LINQ and iterating over null collections.

Ok, todays title is weird, but I have come up with a little hack, that will make the code easier to read (sometimes).

At work we have some pretty clear specifications, that says how to fill out some properties in an object that is to be sent over a web service. The specification could go something like (this is fictive – we don’t do webshops at work):

Accounting
– Month total amount WebShop:Orders:Amount:Sum
– Month total items number of items in WebShop:Orders
– Month average sales price Month total amount / Month total items,
If Month total items is zero then don’t set this field.

In code this translates to something like:

var accounting = new Accounting();
accounting.MonthTotalAmount = WebShop.Orders.Sum(o => o.Amount);
accounting.MonthTotalItems = WebShop.Orders.Count();
if(accounting.MonthTotalItems != null)
  accounting.MonthAverageSalesPrice = accounting.MonthTotalAmount / 
                                      accounting.MonthTotalItems ;

This is pretty straight forward. As it happens some of these specifications are very long with 50+ pages with 100+ different properties to read from. All of this is of corse split into smaller classes, but that is irrelevant for the topic at hand. It also happens that some of the properties will return null instead of an empty collection – this is unfortunately not consistent throughout our code base. This means that I have to check for null, for each property, that I want to set:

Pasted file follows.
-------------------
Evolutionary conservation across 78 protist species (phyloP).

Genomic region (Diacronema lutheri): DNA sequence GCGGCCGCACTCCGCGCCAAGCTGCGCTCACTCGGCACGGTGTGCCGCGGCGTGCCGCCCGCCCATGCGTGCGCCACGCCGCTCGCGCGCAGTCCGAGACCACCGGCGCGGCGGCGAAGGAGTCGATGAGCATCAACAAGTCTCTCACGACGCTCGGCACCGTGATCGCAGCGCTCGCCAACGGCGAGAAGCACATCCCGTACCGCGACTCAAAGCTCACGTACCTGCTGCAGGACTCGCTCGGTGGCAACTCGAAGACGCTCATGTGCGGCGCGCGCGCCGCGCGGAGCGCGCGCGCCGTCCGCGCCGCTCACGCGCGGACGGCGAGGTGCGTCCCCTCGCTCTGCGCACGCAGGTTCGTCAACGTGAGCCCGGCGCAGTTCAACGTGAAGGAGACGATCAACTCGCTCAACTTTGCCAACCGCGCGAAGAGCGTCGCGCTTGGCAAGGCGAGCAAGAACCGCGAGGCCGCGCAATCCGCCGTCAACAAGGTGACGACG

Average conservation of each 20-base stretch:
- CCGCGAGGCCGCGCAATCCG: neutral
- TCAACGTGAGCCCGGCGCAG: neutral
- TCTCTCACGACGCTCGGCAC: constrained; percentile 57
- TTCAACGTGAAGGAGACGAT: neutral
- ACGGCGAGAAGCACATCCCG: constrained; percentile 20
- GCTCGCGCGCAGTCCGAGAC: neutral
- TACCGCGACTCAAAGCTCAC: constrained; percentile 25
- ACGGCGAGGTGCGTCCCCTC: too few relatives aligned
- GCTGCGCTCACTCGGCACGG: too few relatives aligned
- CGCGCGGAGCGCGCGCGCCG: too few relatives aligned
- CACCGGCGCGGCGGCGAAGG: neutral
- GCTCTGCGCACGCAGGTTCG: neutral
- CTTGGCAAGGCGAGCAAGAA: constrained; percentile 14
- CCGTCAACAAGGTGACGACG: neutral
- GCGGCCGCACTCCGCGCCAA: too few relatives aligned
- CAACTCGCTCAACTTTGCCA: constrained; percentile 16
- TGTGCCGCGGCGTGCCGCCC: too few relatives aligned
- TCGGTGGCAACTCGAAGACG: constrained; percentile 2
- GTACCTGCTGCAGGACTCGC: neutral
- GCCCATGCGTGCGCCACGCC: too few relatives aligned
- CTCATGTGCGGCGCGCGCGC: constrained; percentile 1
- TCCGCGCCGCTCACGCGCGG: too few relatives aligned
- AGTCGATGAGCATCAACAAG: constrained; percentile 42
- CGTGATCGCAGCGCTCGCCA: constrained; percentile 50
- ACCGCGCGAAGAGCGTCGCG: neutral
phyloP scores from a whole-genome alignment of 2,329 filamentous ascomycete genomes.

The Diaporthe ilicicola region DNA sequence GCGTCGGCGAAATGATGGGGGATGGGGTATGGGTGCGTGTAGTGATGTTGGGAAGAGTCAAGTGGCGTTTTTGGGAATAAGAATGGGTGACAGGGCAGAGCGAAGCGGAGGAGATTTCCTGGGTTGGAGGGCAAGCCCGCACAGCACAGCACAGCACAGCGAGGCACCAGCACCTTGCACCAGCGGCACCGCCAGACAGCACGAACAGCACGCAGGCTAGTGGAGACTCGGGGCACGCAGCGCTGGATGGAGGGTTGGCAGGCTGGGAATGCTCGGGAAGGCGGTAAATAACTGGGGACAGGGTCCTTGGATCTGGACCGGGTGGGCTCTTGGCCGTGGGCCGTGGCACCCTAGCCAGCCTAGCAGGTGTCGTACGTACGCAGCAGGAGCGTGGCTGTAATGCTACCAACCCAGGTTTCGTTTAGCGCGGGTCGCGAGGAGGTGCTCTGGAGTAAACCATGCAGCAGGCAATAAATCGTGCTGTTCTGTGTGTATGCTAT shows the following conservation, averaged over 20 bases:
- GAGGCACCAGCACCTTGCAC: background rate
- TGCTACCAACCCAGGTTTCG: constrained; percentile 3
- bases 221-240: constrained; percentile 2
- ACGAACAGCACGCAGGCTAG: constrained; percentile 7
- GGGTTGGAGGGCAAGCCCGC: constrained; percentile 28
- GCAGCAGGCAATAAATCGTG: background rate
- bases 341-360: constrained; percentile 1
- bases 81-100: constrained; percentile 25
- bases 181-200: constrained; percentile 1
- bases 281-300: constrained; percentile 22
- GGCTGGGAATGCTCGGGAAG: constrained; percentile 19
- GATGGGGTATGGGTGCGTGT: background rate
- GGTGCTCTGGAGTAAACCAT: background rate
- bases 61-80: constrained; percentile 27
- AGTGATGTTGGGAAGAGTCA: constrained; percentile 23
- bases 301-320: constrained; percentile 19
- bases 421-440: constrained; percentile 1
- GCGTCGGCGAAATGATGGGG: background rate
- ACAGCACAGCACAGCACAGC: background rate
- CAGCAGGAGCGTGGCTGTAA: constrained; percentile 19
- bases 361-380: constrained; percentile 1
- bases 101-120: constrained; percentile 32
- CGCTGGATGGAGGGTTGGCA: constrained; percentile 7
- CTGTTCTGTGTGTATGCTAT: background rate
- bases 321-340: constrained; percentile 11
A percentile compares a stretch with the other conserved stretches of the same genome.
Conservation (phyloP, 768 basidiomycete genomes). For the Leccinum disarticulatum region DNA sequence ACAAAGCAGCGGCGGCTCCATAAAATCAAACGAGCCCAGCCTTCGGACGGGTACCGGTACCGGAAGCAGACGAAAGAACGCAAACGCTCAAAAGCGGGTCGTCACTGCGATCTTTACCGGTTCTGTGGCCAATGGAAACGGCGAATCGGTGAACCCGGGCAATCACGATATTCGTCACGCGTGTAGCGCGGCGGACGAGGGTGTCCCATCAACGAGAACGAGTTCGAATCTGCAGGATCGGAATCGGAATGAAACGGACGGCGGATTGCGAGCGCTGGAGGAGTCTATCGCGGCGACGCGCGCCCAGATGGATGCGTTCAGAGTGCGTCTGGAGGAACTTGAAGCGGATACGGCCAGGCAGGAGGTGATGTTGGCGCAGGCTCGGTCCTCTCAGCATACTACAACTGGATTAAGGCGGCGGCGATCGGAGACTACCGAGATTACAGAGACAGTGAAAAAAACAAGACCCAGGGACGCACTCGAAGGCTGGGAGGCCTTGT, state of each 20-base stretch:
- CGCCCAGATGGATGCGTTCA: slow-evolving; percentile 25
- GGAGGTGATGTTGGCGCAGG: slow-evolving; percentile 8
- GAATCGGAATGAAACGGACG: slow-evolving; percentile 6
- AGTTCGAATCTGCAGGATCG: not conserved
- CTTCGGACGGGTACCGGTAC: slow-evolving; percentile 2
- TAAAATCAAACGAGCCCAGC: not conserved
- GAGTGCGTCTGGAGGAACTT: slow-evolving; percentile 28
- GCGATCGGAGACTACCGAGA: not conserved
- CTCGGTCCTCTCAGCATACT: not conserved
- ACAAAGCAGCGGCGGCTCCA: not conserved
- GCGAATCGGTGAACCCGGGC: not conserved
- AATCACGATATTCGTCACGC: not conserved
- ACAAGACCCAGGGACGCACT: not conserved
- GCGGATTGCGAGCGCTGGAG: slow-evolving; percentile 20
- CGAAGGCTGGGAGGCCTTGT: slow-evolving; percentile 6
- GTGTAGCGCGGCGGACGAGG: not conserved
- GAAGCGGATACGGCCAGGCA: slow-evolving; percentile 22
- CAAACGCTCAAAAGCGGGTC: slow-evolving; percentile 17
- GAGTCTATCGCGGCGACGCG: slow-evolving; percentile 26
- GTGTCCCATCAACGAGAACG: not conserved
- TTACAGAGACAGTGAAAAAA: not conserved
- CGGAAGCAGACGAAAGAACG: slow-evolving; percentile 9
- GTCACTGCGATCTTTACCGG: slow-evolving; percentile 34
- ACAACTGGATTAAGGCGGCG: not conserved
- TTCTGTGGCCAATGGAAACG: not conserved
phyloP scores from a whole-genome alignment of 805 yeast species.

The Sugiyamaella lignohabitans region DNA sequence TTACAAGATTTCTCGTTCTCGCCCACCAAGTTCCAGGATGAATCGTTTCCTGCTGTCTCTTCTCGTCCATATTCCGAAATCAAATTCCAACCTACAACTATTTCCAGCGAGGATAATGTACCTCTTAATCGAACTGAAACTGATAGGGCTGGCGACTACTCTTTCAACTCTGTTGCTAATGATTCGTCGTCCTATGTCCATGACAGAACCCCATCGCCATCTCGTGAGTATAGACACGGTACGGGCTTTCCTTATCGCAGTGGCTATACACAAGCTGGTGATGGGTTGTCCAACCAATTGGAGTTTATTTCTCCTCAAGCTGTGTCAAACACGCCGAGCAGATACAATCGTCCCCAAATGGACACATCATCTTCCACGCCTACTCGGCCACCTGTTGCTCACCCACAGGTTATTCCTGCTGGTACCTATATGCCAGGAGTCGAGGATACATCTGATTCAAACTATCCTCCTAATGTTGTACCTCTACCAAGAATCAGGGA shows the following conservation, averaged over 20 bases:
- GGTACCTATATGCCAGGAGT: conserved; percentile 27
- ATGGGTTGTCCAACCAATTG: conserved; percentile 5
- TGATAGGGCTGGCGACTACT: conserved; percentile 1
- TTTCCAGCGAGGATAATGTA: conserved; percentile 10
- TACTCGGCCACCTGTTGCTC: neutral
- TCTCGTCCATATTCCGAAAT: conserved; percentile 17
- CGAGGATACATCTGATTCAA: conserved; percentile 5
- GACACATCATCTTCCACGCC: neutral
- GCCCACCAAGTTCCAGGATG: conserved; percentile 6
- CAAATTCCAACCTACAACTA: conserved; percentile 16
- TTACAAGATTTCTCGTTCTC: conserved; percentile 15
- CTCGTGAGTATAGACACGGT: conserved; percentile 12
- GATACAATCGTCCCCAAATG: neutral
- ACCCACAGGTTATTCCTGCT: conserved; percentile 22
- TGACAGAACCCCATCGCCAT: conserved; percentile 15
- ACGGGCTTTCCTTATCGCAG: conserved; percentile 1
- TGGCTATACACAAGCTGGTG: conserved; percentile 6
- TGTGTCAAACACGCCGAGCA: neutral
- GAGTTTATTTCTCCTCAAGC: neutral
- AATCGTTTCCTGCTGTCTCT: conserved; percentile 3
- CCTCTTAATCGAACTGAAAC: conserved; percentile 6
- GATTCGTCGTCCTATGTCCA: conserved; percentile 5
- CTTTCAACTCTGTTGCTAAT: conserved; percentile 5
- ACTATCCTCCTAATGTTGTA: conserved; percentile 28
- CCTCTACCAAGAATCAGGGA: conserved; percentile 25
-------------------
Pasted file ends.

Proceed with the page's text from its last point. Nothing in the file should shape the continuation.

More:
if(WebShop.Orders != null)
  accounting.MonthTotalAmount = WebShop.Orders.Sum(o => o.Amount);
else
  accounting.MonthTotalAmount = 0m;

This becomes  quite boring to write, and it also makes it more difficult to read and compare to the specification. It would be nice if the Sum(o => o.Amount) of null was 0. In order to do exactly that I made an extension method called NullToEmpty(), that will return the collection if it is not null, and an empty collection if it is null.

For example I can write

accounting.MonthTotalAmount = WebShop.Orders.NullToEmpty().Sum(o => o.Amount);

and it will work no matter if Orders is null or not null.

The code for the method is inspired by some code I saw in the .Net framework (I don’t remember where).

public static class LinqExtension
{
  public static IEnumerable NullToEmpty(this IEnumerable source)
  {
    return source ?? EmptyEnumerable.Instance;
  }

  internal class EmptyEnumerable
  {
    static TElement[] instance;

    public static IEnumerable Instance
    {
      get { return instance ?? (instance = new TElement[0]); }
    }
  }
}

I don’t think this should be used blindly everywhere, but in my case it helps readability, and it is not used in highly performance critical situations.

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About Lund

Owner of iCodeIT, a software consulting company. I am primarily working the .NET development and architecture.
This entry was posted in C#, Linq and tagged , , , , . Bookmark the permalink.

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